During their week at camp, 47 Guilford County kids heard the same question asked repeatedly: Where do you find hope?

“If you see hope, you’re suppose to tell them and say: ‘I saw hope at the high ropes course and someone was cheering me on,'” said eight-year-old Jemaya.

She and her fellow campers aren’t your typical kids.

Life has forced them to grow up quicker than they should have.

Some are the children of murder victims. Some have witnessed domestic abuse. Others have been abused.

Camp HOPE America has given them permission to be a kid again, to overcome their fears and have a safe space to talk.

The camp matched them with friends who understand their traumas.

Smiles were plastered on faces all over Camp Weaver, which hosted Camp HOPE America this week.

“We have been doing so many amazing things,” said 11-year-old Gracie, a rising sixth-grader. “Camp HOPE America has brought joy and happiness into my life.”

Camp Hope America was created by Casey and Beth Gwinn in 2003 for children and teenagers from the San Diego Family Justice Center. The organization wanted to open an East Coast camp and partnered with the Guilford County Family Justice Center.

Tessa Wood, 19, who goes by the camp name, “Mocha,” said she’s been coming to Camp Weaver since she was five and was here this week as a counselor.

“A normal week at a camp is kind of just have fun, branch out and try new things,” Wood said. “But at Camp HOPE America, it really helps the kids. They experience personal growth.”

Catherine “Freebird” Johnson, the director of the Guilford County Family Justice Center, said the children don’t have to talk about their traumas, but they are given a safe space to address it if they choose.

Johnson knows what the kids here have been through. Camp counselors aren’t told their histories unless it’s necessary.

Ronald “Swoosh” Rogers, 18, a rising senior at Piedmont Classical High School in Browns Summit, spent the past week volunteering at Camp HOPE America.

“I just feel like I’m giving all these kids the opportunity to forget about what’s going on at home,” Rogers said.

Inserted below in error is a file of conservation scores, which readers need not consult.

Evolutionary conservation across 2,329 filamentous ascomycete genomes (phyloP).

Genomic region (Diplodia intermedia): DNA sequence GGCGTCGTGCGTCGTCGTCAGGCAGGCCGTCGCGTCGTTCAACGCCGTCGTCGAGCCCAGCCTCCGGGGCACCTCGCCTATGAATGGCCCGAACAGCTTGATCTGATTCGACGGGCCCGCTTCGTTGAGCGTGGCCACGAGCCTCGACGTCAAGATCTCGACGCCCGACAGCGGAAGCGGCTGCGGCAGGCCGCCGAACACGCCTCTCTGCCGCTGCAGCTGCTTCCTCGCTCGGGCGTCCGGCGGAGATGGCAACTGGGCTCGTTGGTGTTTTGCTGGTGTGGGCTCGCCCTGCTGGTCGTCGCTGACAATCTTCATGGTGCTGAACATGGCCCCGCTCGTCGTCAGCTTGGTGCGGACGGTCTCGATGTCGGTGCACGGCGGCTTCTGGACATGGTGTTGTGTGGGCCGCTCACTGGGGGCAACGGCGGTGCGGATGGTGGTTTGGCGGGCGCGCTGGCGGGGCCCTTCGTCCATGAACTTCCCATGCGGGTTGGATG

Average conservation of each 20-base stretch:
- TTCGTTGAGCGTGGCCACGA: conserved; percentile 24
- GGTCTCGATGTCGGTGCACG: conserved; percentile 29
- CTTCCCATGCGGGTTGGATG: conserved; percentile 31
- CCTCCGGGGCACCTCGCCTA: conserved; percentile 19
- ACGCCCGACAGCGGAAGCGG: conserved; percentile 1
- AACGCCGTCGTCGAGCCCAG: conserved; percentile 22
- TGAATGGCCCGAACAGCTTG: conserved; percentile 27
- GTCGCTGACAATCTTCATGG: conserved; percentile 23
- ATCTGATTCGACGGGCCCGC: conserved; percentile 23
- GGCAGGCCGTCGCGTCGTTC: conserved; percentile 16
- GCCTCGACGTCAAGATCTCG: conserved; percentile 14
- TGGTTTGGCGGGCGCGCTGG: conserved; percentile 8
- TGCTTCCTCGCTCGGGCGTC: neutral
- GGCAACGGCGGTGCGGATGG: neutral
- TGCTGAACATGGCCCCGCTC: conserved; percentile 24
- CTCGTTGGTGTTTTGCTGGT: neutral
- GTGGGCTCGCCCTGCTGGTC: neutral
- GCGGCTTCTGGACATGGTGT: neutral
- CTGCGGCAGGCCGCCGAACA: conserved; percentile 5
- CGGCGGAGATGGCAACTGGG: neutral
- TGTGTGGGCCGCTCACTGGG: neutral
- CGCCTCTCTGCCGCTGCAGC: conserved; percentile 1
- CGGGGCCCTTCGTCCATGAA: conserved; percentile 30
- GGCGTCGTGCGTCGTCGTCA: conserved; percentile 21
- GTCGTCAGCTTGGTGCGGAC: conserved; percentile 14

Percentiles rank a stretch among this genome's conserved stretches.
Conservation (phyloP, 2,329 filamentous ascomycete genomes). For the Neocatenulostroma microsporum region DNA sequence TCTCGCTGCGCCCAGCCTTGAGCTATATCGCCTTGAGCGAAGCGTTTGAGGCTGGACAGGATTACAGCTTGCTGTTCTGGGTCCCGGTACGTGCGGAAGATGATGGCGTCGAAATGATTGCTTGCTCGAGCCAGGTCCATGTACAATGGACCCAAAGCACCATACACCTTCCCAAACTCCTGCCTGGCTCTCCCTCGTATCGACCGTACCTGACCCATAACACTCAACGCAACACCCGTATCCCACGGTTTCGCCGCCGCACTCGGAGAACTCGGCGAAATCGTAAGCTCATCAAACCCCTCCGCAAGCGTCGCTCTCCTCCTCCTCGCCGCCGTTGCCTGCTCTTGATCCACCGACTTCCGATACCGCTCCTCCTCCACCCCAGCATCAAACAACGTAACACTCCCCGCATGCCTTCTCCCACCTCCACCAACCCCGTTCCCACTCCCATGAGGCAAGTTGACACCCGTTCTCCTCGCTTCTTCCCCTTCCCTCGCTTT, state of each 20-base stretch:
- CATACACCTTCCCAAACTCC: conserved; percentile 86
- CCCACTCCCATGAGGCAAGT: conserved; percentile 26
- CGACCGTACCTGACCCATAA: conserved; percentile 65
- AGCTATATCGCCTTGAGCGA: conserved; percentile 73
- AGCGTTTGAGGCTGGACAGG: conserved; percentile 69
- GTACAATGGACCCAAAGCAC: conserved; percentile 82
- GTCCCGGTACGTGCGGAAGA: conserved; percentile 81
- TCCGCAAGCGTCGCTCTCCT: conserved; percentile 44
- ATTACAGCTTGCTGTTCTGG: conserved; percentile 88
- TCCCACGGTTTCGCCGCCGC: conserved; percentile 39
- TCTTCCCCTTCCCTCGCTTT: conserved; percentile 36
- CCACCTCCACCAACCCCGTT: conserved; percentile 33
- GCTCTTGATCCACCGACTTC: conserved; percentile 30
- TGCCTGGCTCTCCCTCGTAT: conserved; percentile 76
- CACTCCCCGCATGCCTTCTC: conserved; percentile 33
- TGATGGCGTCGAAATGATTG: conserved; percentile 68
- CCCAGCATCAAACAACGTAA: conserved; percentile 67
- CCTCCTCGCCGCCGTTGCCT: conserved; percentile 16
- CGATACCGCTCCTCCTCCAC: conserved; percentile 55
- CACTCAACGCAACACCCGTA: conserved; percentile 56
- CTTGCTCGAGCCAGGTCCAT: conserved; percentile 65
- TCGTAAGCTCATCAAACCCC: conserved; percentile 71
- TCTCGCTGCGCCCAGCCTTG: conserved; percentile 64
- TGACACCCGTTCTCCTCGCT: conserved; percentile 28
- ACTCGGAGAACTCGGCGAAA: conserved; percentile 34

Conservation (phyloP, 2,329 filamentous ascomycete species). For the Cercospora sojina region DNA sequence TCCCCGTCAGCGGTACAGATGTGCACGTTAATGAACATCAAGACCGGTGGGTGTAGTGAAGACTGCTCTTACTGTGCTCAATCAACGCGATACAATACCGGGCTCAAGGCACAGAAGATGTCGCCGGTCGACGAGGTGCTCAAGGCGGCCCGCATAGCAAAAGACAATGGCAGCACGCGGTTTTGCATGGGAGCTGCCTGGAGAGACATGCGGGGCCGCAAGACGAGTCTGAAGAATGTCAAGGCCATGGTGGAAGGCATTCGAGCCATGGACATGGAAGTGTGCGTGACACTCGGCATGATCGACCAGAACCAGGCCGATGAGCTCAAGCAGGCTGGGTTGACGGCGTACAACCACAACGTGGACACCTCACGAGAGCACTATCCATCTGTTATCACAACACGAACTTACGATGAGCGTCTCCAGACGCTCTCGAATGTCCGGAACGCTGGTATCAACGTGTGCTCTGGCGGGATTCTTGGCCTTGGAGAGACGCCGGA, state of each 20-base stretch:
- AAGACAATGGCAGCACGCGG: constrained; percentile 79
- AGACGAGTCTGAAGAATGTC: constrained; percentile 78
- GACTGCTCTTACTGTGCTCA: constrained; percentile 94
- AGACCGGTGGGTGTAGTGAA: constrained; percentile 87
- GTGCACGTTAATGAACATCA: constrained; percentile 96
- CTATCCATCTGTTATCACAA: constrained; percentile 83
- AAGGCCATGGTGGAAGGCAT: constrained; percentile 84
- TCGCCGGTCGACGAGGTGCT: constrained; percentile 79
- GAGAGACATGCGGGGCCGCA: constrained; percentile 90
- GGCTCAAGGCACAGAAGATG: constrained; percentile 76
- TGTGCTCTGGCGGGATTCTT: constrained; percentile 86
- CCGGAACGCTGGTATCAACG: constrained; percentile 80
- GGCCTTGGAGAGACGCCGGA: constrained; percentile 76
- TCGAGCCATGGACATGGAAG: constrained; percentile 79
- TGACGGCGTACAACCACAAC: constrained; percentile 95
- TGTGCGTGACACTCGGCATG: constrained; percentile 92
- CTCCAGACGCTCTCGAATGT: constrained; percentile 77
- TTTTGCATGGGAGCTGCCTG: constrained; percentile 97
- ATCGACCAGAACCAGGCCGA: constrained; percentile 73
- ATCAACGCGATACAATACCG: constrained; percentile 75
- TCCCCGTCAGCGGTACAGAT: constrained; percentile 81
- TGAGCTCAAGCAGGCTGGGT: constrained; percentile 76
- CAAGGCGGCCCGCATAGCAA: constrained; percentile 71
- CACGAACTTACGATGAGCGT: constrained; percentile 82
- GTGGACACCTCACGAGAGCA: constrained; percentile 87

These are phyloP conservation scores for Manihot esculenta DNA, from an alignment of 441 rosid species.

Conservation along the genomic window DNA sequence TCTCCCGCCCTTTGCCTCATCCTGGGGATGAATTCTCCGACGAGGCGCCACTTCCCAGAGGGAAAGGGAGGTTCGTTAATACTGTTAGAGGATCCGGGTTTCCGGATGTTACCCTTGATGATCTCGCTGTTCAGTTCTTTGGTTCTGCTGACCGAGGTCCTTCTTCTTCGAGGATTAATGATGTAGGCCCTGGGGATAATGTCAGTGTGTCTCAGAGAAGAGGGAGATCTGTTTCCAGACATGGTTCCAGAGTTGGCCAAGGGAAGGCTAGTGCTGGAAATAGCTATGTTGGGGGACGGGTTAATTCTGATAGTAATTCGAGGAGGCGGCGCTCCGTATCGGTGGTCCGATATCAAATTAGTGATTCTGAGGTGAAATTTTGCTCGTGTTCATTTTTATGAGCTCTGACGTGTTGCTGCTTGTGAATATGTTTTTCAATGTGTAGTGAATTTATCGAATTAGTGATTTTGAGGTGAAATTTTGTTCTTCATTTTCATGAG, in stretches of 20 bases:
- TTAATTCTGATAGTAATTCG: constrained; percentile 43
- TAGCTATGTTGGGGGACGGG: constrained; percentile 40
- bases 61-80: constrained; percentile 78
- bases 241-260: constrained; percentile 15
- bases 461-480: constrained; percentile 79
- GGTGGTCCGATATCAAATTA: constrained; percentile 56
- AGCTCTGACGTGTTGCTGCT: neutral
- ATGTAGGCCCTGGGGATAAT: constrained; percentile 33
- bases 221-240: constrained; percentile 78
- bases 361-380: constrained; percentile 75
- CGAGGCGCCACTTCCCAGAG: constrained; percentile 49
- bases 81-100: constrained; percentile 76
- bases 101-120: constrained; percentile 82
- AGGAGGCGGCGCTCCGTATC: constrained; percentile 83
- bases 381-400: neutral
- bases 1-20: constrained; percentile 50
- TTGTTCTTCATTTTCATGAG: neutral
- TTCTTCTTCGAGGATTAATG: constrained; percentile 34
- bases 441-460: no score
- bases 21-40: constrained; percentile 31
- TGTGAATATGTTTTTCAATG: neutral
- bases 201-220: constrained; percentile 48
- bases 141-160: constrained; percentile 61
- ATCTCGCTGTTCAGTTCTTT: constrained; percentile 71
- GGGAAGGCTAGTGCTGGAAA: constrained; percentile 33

Rogers’ mother, a Greensboro police captain, encouraged him to get involved. He was one of 10 high school students chosen to work at the camp out of 65 applicants.

“All my cabinmates and my counselors helped me learn more about myself,” said Kysein “Splash” Wells, 12. “They showed me that even if I’m scared, I can still push through it.”

He and Alfonso “Fonso”, 11, became friends during the week.

“Camp HOPE America helped me a lot because when you’re stressed out and you’re having a bad day or something happens to you … all you have to do is tell somebody,” Alfonso said.

Rogers said it’s tough knowing what this group of kids has had to deal with. It’s a life he doesn’t know.

Like the campers, Rogers has fears of his own and was honest about them during camp. Like, he couldn’t cross the ropes course because of his fear of heights.

That’s a fear he shares with Gracie.

But she went from being scared to climbing the ropes course and swinging on a really high swing.

She also swam. Petted a snake. Rode a horse. And skateboarded.

  • Photo by Jay Westcott

“All the counselors will talk to you about things,” Gracie said. “If you feel sad or homesick, they’ll talk to you about it.”

Johnson said she watched Gracie have a powerful transformation at the camp last summer.

The kids talked about various lessons they learned over the past six days.

For Alfonso, he said he learned how to curb his temper during disagreements.

But the one message Johnson wanted to get across was about hope, and 8-year-old Kylee could articulate it well.

“Hope means to be kind to people and show respect,” Kylee said, “and believing in yourself, others and your dreams.”

August 17, 2018